Stocks fell from their highs Wednesday but remained in positive territory after Federal Reserve meeting minutes showed that the central bank will remain aggressive in raising rates to tame high inflation.
The Dow Jones Industrial Average rose 62 points, or 0.19%, but was off highs of the day. The S&P 500 and the Nasdaq Composite also dipped slightly but remained up 0.59% and 0.55%, respectively.
Stocks slipped when minutes from the Federal Reserve’s December meeting showed hawkish sentiment from the central bank even as it delivered a half-percentage point rate hike, smaller than previous increases. They also showed the Fed intends to hold higher rates in place until there’s sufficient data proving inflation has cooled.
“We’ve cut the gain in half in stocks. I think it was the reinforcement that the Fed doesn’t want the markets to get ahead of themselves in celebrating a slowdown in the pace of rate increases because rates are going to stay higher for longer,” said Peter Boockvar of Bleakley Financial Group.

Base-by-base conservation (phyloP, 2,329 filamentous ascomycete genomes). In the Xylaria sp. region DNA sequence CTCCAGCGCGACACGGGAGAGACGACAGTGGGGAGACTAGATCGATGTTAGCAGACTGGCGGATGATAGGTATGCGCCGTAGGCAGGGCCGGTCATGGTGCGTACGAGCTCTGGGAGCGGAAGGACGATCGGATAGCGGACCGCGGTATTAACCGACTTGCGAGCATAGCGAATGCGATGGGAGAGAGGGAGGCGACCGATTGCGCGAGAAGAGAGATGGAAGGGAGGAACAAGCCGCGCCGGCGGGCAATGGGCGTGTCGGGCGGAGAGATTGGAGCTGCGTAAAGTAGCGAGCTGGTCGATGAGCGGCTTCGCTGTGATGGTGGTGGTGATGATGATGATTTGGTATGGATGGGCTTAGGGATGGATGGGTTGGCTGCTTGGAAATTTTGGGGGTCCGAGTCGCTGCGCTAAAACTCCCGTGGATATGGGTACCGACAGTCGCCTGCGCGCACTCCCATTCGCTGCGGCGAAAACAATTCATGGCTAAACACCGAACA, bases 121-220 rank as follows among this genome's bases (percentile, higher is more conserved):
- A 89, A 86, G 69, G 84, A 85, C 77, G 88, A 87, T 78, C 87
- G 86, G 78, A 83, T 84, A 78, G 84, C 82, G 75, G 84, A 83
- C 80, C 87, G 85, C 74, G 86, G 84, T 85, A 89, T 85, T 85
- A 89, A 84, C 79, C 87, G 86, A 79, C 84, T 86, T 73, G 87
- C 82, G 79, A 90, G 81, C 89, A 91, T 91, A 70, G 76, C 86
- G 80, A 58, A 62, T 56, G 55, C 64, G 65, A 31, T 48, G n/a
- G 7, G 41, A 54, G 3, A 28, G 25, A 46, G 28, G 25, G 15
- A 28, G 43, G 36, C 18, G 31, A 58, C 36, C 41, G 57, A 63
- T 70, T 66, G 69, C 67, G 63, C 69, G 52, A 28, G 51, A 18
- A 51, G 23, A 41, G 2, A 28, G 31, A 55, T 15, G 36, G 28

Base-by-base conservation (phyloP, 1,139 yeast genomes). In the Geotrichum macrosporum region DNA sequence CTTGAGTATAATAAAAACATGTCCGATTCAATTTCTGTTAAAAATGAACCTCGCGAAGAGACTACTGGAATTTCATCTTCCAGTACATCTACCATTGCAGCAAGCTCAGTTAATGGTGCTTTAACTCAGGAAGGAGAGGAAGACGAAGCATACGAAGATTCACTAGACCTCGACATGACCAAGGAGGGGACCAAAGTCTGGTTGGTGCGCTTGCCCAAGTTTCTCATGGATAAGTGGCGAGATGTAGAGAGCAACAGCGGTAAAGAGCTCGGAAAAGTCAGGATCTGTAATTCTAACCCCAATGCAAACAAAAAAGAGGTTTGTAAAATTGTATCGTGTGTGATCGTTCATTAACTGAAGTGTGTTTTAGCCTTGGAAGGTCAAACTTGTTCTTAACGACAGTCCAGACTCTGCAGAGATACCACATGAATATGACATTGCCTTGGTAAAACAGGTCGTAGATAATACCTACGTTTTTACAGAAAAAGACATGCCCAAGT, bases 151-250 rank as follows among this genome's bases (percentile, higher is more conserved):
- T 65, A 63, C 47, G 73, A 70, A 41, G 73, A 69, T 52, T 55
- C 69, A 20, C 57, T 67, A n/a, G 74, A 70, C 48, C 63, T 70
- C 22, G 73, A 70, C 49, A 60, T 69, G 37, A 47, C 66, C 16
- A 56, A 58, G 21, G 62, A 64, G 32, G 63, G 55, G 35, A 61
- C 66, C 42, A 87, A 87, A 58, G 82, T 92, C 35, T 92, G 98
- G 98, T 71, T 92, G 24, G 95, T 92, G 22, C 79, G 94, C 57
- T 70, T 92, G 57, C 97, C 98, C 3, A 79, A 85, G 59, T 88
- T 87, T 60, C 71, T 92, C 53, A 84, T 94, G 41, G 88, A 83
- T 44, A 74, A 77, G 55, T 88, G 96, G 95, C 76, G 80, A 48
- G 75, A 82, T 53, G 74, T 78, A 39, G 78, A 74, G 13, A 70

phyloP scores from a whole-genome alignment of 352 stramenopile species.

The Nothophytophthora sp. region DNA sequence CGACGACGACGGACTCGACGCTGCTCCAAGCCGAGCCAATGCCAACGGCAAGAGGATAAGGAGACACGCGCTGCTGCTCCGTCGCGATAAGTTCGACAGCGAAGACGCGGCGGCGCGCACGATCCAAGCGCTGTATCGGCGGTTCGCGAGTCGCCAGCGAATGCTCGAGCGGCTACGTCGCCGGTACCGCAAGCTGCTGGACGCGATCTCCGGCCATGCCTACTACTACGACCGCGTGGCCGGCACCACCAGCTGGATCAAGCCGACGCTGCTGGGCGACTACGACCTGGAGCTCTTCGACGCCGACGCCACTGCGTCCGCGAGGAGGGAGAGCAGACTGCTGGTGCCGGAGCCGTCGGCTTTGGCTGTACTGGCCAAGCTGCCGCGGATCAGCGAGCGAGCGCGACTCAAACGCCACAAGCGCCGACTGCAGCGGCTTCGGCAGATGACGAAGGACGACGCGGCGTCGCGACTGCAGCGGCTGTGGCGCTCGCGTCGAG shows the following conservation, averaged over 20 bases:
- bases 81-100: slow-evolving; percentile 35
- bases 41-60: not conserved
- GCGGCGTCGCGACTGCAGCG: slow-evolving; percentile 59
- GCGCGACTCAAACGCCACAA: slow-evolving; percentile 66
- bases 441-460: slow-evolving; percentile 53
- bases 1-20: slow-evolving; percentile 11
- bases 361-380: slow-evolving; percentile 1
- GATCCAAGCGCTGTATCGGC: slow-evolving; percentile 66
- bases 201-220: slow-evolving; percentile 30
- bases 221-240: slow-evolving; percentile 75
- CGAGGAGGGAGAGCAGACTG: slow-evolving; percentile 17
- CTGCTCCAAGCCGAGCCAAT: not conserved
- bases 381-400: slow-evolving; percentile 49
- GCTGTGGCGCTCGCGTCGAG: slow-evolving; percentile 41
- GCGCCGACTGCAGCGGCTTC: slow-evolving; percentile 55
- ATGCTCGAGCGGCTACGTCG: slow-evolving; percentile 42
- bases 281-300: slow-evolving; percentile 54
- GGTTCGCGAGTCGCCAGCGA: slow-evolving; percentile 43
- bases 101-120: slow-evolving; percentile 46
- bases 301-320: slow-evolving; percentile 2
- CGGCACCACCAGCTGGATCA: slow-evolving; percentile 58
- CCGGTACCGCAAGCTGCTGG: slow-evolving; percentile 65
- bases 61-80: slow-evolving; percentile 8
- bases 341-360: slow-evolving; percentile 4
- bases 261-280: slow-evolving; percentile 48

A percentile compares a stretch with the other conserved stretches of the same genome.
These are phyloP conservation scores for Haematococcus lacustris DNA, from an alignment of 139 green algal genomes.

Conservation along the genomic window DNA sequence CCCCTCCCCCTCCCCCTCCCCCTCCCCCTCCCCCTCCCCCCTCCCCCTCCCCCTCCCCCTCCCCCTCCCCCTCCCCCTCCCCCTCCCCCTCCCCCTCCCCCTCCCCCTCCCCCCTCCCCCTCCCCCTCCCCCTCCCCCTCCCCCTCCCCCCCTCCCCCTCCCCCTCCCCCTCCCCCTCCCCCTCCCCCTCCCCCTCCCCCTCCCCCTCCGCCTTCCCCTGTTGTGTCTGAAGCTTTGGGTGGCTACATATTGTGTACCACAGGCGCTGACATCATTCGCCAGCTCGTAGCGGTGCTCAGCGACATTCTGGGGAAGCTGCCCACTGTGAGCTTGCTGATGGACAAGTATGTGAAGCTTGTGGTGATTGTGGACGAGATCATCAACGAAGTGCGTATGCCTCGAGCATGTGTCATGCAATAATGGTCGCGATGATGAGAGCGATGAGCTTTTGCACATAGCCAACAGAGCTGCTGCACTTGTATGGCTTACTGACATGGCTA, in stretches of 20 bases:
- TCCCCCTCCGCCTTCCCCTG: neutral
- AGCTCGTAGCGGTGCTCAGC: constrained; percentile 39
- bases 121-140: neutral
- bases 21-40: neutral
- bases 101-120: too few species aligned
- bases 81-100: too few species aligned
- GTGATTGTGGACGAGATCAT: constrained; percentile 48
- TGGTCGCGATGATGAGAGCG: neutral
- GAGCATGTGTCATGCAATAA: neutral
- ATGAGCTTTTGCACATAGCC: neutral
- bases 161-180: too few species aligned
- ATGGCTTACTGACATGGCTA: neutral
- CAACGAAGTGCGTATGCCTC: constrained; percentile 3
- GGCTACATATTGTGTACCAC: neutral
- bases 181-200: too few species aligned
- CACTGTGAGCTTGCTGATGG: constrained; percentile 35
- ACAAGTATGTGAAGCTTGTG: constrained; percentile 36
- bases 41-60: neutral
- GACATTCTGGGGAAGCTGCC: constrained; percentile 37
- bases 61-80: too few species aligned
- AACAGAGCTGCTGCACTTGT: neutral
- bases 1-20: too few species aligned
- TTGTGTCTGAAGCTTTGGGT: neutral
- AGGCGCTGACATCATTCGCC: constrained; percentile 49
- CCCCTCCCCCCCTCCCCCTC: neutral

“The Fed is juggling a lot of balls here in the sense they want to slow the pace of rate increases but they don’t want the market to start a party, which would then ease financial conditions,” he added. “They want to tighten to crush inflation but they don’t want to cause a recession.”
Earlier in the day, stocks rose on a combination of economic data and following a dismal first trading day of the year on Tuesday.
The November Job Openings and Labor Turnover report, or JOLTS, came in slightly better than anticipated, signaling continued labor market strength amid the central bank’s rate hikes to tame inflation. The ISM manufacturing index, on the flip side, showed a contraction in the sector after 30 months of expansion, signaling that interest rate increases may be working to slow the economy.
Next, investors will be looking to Friday’s jobs report for further information about how the economy is faring amid the Fed’s rate hikes.
“This is very much wait and see mode,” said Art Hogan, chief market strategist at B. Riley Financial. “After wrapping up a year that was pretty terrible on all fronts, there’s always going to be trepidation by investors to put money to work and we’re seeing that in real time at least in the first two trading days.”